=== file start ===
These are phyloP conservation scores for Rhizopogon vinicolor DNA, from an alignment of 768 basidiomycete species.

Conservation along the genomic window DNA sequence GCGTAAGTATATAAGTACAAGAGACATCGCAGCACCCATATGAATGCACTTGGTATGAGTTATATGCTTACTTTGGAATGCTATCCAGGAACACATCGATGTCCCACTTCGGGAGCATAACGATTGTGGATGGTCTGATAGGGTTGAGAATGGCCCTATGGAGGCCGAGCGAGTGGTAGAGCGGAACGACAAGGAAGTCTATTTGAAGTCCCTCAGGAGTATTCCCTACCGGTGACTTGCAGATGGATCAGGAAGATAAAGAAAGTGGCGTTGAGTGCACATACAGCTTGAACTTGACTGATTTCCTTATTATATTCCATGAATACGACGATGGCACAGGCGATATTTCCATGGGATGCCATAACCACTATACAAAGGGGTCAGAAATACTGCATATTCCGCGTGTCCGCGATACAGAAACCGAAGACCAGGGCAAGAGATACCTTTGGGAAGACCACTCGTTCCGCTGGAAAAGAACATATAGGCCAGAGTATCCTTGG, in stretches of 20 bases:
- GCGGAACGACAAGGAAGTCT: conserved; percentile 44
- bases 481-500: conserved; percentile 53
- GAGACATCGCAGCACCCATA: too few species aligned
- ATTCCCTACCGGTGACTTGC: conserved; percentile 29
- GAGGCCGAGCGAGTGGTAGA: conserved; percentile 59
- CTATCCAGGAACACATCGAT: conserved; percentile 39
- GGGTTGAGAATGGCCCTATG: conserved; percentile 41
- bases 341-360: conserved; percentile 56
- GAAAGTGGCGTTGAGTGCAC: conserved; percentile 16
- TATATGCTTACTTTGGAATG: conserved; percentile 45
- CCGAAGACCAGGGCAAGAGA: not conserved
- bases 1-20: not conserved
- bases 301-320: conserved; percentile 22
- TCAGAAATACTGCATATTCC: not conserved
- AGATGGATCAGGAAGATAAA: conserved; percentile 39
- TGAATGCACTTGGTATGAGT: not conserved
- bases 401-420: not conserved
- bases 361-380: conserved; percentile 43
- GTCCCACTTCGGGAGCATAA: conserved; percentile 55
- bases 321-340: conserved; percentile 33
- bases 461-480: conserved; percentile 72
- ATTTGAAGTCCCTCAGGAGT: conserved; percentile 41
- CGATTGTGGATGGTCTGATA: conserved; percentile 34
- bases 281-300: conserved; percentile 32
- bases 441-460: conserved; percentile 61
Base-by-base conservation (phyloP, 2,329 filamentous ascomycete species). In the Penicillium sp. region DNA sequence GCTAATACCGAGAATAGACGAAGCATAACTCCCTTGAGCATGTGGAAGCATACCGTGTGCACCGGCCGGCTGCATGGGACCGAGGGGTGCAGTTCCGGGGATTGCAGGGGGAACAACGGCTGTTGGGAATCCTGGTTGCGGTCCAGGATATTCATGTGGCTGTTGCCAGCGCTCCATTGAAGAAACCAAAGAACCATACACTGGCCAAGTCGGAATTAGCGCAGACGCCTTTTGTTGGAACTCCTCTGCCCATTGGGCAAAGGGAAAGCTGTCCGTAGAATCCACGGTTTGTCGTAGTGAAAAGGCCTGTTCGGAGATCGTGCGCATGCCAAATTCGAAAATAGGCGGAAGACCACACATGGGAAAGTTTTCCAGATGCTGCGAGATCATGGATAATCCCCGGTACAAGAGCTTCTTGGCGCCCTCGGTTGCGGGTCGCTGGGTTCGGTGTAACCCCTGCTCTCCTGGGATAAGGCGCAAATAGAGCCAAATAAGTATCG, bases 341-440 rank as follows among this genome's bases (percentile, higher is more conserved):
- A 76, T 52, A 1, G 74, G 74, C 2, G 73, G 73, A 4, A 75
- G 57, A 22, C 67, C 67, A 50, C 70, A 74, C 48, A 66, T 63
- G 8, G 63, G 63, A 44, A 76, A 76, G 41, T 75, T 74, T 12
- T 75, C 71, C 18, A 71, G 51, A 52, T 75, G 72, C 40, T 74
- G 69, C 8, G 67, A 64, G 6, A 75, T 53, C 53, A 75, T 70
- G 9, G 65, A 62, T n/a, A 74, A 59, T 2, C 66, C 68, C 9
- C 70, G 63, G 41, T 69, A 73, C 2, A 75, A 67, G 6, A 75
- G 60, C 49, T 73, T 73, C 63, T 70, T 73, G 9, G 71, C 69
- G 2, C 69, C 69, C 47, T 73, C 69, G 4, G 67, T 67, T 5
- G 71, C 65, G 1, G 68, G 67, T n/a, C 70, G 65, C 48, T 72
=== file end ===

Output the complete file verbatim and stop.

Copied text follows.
These are phyloP conservation scores for Rhizopogon vinicolor DNA, from an alignment of 768 basidiomycete species.

Conservation along the genomic window DNA sequence GCGTAAGTATATAAGTACAAGAGACATCGCAGCACCCATATGAATGCACTTGGTATGAGTTATATGCTTACTTTGGAATGCTATCCAGGAACACATCGATGTCCCACTTCGGGAGCATAACGATTGTGGATGGTCTGATAGGGTTGAGAATGGCCCTATGGAGGCCGAGCGAGTGGTAGAGCGGAACGACAAGGAAGTCTATTTGAAGTCCCTCAGGAGTATTCCCTACCGGTGACTTGCAGATGGATCAGGAAGATAAAGAAAGTGGCGTTGAGTGCACATACAGCTTGAACTTGACTGATTTCCTTATTATATTCCATGAATACGACGATGGCACAGGCGATATTTCCATGGGATGCCATAACCACTATACAAAGGGGTCAGAAATACTGCATATTCCGCGTGTCCGCGATACAGAAACCGAAGACCAGGGCAAGAGATACCTTTGGGAAGACCACTCGTTCCGCTGGAAAAGAACATATAGGCCAGAGTATCCTTGG, in stretches of 20 bases:
- GCGGAACGACAAGGAAGTCT: conserved; percentile 44
- bases 481-500: conserved; percentile 53
- GAGACATCGCAGCACCCATA: too few species aligned
- ATTCCCTACCGGTGACTTGC: conserved; percentile 29
- GAGGCCGAGCGAGTGGTAGA: conserved; percentile 59
- CTATCCAGGAACACATCGAT: conserved; percentile 39
- GGGTTGAGAATGGCCCTATG: conserved; percentile 41
- bases 341-360: conserved; percentile 56
- GAAAGTGGCGTTGAGTGCAC: conserved; percentile 16
- TATATGCTTACTTTGGAATG: conserved; percentile 45
- CCGAAGACCAGGGCAAGAGA: not conserved
- bases 1-20: not conserved
- bases 301-320: conserved; percentile 22
- TCAGAAATACTGCATATTCC: not conserved
- AGATGGATCAGGAAGATAAA: conserved; percentile 39
- TGAATGCACTTGGTATGAGT: not conserved
- bases 401-420: not conserved
- bases 361-380: conserved; percentile 43
- GTCCCACTTCGGGAGCATAA: conserved; percentile 55
- bases 321-340: conserved; percentile 33
- bases 461-480: conserved; percentile 72
- ATTTGAAGTCCCTCAGGAGT: conserved; percentile 41
- CGATTGTGGATGGTCTGATA: conserved; percentile 34
- bases 281-300: conserved; percentile 32
- bases 441-460: conserved; percentile 61
Base-by-base conservation (phyloP, 2,329 filamentous ascomycete species). In the Penicillium sp. region DNA sequence GCTAATACCGAGAATAGACGAAGCATAACTCCCTTGAGCATGTGGAAGCATACCGTGTGCACCGGCCGGCTGCATGGGACCGAGGGGTGCAGTTCCGGGGATTGCAGGGGGAACAACGGCTGTTGGGAATCCTGGTTGCGGTCCAGGATATTCATGTGGCTGTTGCCAGCGCTCCATTGAAGAAACCAAAGAACCATACACTGGCCAAGTCGGAATTAGCGCAGACGCCTTTTGTTGGAACTCCTCTGCCCATTGGGCAAAGGGAAAGCTGTCCGTAGAATCCACGGTTTGTCGTAGTGAAAAGGCCTGTTCGGAGATCGTGCGCATGCCAAATTCGAAAATAGGCGGAAGACCACACATGGGAAAGTTTTCCAGATGCTGCGAGATCATGGATAATCCCCGGTACAAGAGCTTCTTGGCGCCCTCGGTTGCGGGTCGCTGGGTTCGGTGTAACCCCTGCTCTCCTGGGATAAGGCGCAAATAGAGCCAAATAAGTATCG, bases 341-440 rank as follows among this genome's bases (percentile, higher is more conserved):
- A 76, T 52, A 1, G 74, G 74, C 2, G 73, G 73, A 4, A 75
- G 57, A 22, C 67, C 67, A 50, C 70, A 74, C 48, A 66, T 63
- G 8, G 63, G 63, A 44, A 76, A 76, G 41, T 75, T 74, T 12
- T 75, C 71, C 18, A 71, G 51, A 52, T 75, G 72, C 40, T 74
- G 69, C 8, G 67, A 64, G 6, A 75, T 53, C 53, A 75, T 70
- G 9, G 65, A 62, T n/a, A 74, A 59, T 2, C 66, C 68, C 9
- C 70, G 63, G 41, T 69, A 73, C 2, A 75, A 67, G 6, A 75
- G 60, C 49, T 73, T 73, C 63, T 70, T 73, G 9, G 71, C 69
- G 2, C 69, C 69, C 47, T 73, C 69, G 4, G 67, T 67, T 5
- G 71, C 65, G 1, G 68, G 67, T n/a, C 70, G 65, C 48, T 72